UMC Disability Connections is the Prayer Ministry arm of the United Methodist Church’s DisAbility Ministry. Located at http://umdisabilityministries.org, the DisAbility Ministry web site serves as a resource center for the UMC’s developing disability committees and councils across the denomination.
DisAbility Ministry members, both clergy and lay people, offer advocacy, personal experience, and advice to this emerging ministry.
Also of interest is the United Methodist Association of Ministers with Disabilities, to which I belong. UMAMD is a caucus of the United Methodist Church, whose areas of emphasis are advocating, educating, and supporting clergy with disabling conditions. I am particularly proud of the book on which many of us collaborated, Speaking Out: The Gifts of Ministering Undeterred by Disabilities.
The book is available for purchase at Amazon in both print and Kindle editions: http://www.amazon.com/s/ref=nb_sb_noss?url=search-alias%3Daps&field-keywords=speaking+out%3A++the+gifts+on+ministering+undeterred+by+disabilities
As for me, I am a midlife minister. My current life verse is Micah 6:8
And what does the Lord require of you?
To act justly and to love mercy
and to walk humbly with your God.
I started in the Hispanic Course of Study program at Claremont School of Theology and worked with immigrant families in my local communities, teaching English, preparing INS papers, intervening with sweatshop employers, encouraging children to stay in school, basically helping where I was needed, and teaching Bible studies. I also hosted a bilingual public affairs program on our local cable access channel and wrote a Spanish language devotional for our local newspaper.
During the five years I was in seminary, I was diagnosed with several autoimmune conditions. These diseases, combined with the numerous orthopedic surgeries I had undergone earlier in my life, resulted in my “wings,” my power wheelchair. It wasn’t an easy transition, but when I gave up fighting and realized how much easier (and less painful) my life could be, I was grateful for this miracle of modern technology.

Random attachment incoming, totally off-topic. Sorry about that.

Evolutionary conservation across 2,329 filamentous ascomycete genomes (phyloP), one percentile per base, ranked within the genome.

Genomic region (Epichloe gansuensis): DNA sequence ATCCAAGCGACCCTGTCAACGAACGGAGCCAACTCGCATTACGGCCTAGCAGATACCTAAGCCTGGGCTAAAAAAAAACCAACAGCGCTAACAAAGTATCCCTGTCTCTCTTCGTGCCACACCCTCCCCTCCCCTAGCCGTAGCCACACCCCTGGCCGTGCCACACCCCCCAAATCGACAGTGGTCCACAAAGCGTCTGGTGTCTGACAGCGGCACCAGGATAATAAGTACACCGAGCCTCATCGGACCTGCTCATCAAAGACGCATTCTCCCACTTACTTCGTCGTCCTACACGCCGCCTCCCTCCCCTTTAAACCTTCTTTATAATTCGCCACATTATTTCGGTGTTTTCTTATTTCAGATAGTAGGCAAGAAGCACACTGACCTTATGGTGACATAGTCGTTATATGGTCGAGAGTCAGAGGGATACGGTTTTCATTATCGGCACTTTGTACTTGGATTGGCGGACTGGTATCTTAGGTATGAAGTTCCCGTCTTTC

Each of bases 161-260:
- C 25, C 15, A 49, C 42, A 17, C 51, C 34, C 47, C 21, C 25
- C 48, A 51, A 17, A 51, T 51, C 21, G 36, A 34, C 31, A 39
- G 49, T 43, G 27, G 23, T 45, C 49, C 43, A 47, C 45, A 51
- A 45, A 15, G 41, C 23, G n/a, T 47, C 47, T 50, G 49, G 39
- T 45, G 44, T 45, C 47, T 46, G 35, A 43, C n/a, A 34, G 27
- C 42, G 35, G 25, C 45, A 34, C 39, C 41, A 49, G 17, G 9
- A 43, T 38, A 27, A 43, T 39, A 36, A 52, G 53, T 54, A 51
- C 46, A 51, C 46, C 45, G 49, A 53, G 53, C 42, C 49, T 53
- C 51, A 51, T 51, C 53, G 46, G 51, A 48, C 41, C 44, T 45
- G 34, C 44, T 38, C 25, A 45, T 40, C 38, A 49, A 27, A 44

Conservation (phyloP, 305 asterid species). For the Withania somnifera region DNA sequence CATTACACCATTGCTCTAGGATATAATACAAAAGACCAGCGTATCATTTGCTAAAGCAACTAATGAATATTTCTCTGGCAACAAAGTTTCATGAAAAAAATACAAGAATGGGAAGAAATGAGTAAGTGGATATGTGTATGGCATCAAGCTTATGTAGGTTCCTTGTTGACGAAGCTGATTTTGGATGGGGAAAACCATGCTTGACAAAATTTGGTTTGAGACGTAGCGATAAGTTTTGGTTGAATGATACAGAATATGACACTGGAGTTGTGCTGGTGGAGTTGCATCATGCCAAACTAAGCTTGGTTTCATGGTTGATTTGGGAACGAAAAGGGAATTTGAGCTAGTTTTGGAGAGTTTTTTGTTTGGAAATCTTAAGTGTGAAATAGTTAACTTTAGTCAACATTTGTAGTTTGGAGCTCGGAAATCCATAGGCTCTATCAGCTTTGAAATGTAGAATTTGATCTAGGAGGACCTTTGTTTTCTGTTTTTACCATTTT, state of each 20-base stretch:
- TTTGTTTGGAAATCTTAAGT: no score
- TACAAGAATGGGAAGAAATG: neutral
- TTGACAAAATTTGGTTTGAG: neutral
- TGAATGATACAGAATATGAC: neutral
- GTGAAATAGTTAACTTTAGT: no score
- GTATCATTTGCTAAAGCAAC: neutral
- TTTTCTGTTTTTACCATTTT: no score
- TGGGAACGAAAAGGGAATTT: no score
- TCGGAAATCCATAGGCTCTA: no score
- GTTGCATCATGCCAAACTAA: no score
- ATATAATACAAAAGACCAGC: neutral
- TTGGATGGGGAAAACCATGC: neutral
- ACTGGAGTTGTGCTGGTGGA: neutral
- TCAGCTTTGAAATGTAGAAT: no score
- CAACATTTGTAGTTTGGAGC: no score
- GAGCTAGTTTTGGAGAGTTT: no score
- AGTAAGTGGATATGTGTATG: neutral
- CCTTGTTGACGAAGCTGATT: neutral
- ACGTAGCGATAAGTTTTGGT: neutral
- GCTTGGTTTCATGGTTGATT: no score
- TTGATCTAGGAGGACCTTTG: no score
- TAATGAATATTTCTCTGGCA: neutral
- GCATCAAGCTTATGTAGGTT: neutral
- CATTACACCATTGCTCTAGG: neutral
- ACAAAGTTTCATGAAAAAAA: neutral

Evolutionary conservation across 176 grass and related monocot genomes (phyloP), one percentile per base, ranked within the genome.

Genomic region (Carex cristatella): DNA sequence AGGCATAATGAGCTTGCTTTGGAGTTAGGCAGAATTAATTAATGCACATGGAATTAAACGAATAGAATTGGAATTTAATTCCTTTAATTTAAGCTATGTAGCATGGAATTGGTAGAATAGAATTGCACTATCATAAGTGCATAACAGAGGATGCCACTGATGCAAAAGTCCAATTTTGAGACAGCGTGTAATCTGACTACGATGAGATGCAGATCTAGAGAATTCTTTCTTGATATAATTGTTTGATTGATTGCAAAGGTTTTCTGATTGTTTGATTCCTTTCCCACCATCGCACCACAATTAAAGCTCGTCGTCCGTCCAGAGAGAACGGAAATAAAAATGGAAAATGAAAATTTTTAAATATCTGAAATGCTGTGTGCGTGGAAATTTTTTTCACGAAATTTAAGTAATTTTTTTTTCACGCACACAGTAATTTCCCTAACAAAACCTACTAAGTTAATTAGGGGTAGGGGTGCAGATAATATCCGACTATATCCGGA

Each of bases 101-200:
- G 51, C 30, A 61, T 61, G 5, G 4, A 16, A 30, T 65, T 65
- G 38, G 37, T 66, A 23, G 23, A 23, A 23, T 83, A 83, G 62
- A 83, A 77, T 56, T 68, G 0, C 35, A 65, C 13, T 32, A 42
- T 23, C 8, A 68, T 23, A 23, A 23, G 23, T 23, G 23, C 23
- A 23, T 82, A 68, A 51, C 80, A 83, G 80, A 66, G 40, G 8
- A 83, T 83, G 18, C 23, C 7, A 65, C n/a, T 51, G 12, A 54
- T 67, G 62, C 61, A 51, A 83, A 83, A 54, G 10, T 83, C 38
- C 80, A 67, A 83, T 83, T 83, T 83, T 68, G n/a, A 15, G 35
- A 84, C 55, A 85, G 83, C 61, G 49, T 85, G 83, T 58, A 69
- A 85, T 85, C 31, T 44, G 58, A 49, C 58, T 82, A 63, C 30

In time I was appointed to a regular church, and they overwhelmed me with their kindness and generosity. Although they were a very small church, with very few resources, they had a special pulpit built to accommodate my chair before I arrived, and made sure the parsonage was ramped. The church was already ramped, and the bathrooms were accessible. I thought every church was like this.
When I was put on medical leave a few years later, I learned differently. The new church I attended didn’t have a ramped entrance, and there was no signage indicating how to find the side door into the sanctuary. When you found it, it wasn’t open, and there was no one there to greet you or hand you a bulletin. And when I mentioned these impediments to people with disabilities who would like to worship, no one seemed to care. So much for a church whose motto is “Open Hearts, Open Minds, Open Doors.”
Like many other United Methodist clergy and lay people, I decided this wasn’t the church Jesus envisioned, a church where the lame and the blind and the leper were welcome. So we like-minded people started searching each other out, and working together, and grass roots ministries are starting and growing. I’ll be sharing some of them with you here on this blog.
To God be the glory!